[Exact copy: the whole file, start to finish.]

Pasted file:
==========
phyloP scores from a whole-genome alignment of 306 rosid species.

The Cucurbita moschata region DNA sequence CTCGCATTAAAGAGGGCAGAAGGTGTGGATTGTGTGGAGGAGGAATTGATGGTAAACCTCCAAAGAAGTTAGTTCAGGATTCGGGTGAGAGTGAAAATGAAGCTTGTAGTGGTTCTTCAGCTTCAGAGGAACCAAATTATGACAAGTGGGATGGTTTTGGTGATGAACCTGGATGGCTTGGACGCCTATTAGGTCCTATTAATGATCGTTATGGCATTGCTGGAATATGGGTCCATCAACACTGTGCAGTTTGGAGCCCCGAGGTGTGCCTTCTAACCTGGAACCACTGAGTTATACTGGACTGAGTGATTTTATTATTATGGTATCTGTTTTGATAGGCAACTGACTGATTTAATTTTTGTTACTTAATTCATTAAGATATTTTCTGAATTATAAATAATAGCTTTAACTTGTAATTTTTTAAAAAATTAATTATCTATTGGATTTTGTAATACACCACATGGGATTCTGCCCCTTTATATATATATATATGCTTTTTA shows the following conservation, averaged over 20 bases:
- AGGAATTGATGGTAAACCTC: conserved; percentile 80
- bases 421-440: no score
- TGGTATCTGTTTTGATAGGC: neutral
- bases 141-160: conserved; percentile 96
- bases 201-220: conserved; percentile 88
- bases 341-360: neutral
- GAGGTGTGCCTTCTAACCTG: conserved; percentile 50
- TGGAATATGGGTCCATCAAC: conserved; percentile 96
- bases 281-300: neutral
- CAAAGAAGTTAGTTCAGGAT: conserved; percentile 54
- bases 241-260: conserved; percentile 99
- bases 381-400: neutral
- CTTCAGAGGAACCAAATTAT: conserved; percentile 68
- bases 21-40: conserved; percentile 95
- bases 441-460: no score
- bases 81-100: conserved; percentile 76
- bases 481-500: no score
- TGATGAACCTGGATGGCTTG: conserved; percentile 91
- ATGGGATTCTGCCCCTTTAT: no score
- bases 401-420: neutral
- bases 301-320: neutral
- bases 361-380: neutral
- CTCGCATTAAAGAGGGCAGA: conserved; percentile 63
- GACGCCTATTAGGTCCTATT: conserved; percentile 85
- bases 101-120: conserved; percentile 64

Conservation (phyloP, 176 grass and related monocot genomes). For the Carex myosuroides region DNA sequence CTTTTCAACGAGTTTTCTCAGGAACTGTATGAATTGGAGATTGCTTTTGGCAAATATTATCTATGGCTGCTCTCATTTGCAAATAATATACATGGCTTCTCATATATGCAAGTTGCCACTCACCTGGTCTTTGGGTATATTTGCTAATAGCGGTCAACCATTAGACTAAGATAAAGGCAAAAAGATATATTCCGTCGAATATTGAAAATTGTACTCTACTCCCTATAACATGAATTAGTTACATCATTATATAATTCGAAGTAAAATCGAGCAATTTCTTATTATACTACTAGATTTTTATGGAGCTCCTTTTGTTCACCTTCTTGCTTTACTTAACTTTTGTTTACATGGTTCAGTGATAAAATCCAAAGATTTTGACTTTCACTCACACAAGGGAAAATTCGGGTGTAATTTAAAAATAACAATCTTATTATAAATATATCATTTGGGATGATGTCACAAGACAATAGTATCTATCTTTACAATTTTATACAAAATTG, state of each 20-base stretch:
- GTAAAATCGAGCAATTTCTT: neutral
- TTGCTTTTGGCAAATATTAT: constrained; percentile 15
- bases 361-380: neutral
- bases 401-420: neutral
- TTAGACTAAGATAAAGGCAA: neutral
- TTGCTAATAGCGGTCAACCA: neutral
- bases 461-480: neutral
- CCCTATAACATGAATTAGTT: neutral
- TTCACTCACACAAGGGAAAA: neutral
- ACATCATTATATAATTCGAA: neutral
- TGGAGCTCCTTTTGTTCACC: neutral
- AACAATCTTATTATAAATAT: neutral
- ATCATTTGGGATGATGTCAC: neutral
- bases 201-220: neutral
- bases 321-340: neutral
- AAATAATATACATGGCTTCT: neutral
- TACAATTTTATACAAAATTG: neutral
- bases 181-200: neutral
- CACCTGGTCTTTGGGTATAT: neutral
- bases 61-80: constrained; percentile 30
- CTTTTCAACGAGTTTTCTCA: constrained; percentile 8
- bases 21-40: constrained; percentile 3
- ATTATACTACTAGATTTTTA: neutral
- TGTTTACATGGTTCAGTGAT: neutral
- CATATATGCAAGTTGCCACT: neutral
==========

phyloP scores from a whole-genome alignment of 306 rosid species.

The Cucurbita moschata region DNA sequence CTCGCATTAAAGAGGGCAGAAGGTGTGGATTGTGTGGAGGAGGAATTGATGGTAAACCTCCAAAGAAGTTAGTTCAGGATTCGGGTGAGAGTGAAAATGAAGCTTGTAGTGGTTCTTCAGCTTCAGAGGAACCAAATTATGACAAGTGGGATGGTTTTGGTGATGAACCTGGATGGCTTGGACGCCTATTAGGTCCTATTAATGATCGTTATGGCATTGCTGGAATATGGGTCCATCAACACTGTGCAGTTTGGAGCCCCGAGGTGTGCCTTCTAACCTGGAACCACTGAGTTATACTGGACTGAGTGATTTTATTATTATGGTATCTGTTTTGATAGGCAACTGACTGATTTAATTTTTGTTACTTAATTCATTAAGATATTTTCTGAATTATAAATAATAGCTTTAACTTGTAATTTTTTAAAAAATTAATTATCTATTGGATTTTGTAATACACCACATGGGATTCTGCCCCTTTATATATATATATATGCTTTTTA shows the following conservation, averaged over 20 bases:
- AGGAATTGATGGTAAACCTC: conserved; percentile 80
- bases 421-440: no score
- TGGTATCTGTTTTGATAGGC: neutral
- bases 141-160: conserved; percentile 96
- bases 201-220: conserved; percentile 88
- bases 341-360: neutral
- GAGGTGTGCCTTCTAACCTG: conserved; percentile 50
- TGGAATATGGGTCCATCAAC: conserved; percentile 96
- bases 281-300: neutral
- CAAAGAAGTTAGTTCAGGAT: conserved; percentile 54
- bases 241-260: conserved; percentile 99
- bases 381-400: neutral
- CTTCAGAGGAACCAAATTAT: conserved; percentile 68
- bases 21-40: conserved; percentile 95
- bases 441-460: no score
- bases 81-100: conserved; percentile 76
- bases 481-500: no score
- TGATGAACCTGGATGGCTTG: conserved; percentile 91
- ATGGGATTCTGCCCCTTTAT: no score
- bases 401-420: neutral
- bases 301-320: neutral
- bases 361-380: neutral
- CTCGCATTAAAGAGGGCAGA: conserved; percentile 63
- GACGCCTATTAGGTCCTATT: conserved; percentile 85
- bases 101-120: conserved; percentile 64

Conservation (phyloP, 176 grass and related monocot genomes). For the Carex myosuroides region DNA sequence CTTTTCAACGAGTTTTCTCAGGAACTGTATGAATTGGAGATTGCTTTTGGCAAATATTATCTATGGCTGCTCTCATTTGCAAATAATATACATGGCTTCTCATATATGCAAGTTGCCACTCACCTGGTCTTTGGGTATATTTGCTAATAGCGGTCAACCATTAGACTAAGATAAAGGCAAAAAGATATATTCCGTCGAATATTGAAAATTGTACTCTACTCCCTATAACATGAATTAGTTACATCATTATATAATTCGAAGTAAAATCGAGCAATTTCTTATTATACTACTAGATTTTTATGGAGCTCCTTTTGTTCACCTTCTTGCTTTACTTAACTTTTGTTTACATGGTTCAGTGATAAAATCCAAAGATTTTGACTTTCACTCACACAAGGGAAAATTCGGGTGTAATTTAAAAATAACAATCTTATTATAAATATATCATTTGGGATGATGTCACAAGACAATAGTATCTATCTTTACAATTTTATACAAAATTG, state of each 20-base stretch:
- GTAAAATCGAGCAATTTCTT: neutral
- TTGCTTTTGGCAAATATTAT: constrained; percentile 15
- bases 361-380: neutral
- bases 401-420: neutral
- TTAGACTAAGATAAAGGCAA: neutral
- TTGCTAATAGCGGTCAACCA: neutral
- bases 461-480: neutral
- CCCTATAACATGAATTAGTT: neutral
- TTCACTCACACAAGGGAAAA: neutral
- ACATCATTATATAATTCGAA: neutral
- TGGAGCTCCTTTTGTTCACC: neutral
- AACAATCTTATTATAAATAT: neutral
- ATCATTTGGGATGATGTCAC: neutral
- bases 201-220: neutral
- bases 321-340: neutral
- AAATAATATACATGGCTTCT: neutral
- TACAATTTTATACAAAATTG: neutral
- bases 181-200: neutral
- CACCTGGTCTTTGGGTATAT: neutral
- bases 61-80: constrained; percentile 30
- CTTTTCAACGAGTTTTCTCA: constrained; percentile 8
- bases 21-40: constrained; percentile 3
- ATTATACTACTAGATTTTTA: neutral
- TGTTTACATGGTTCAGTGAT: neutral
- CATATATGCAAGTTGCCACT: neutral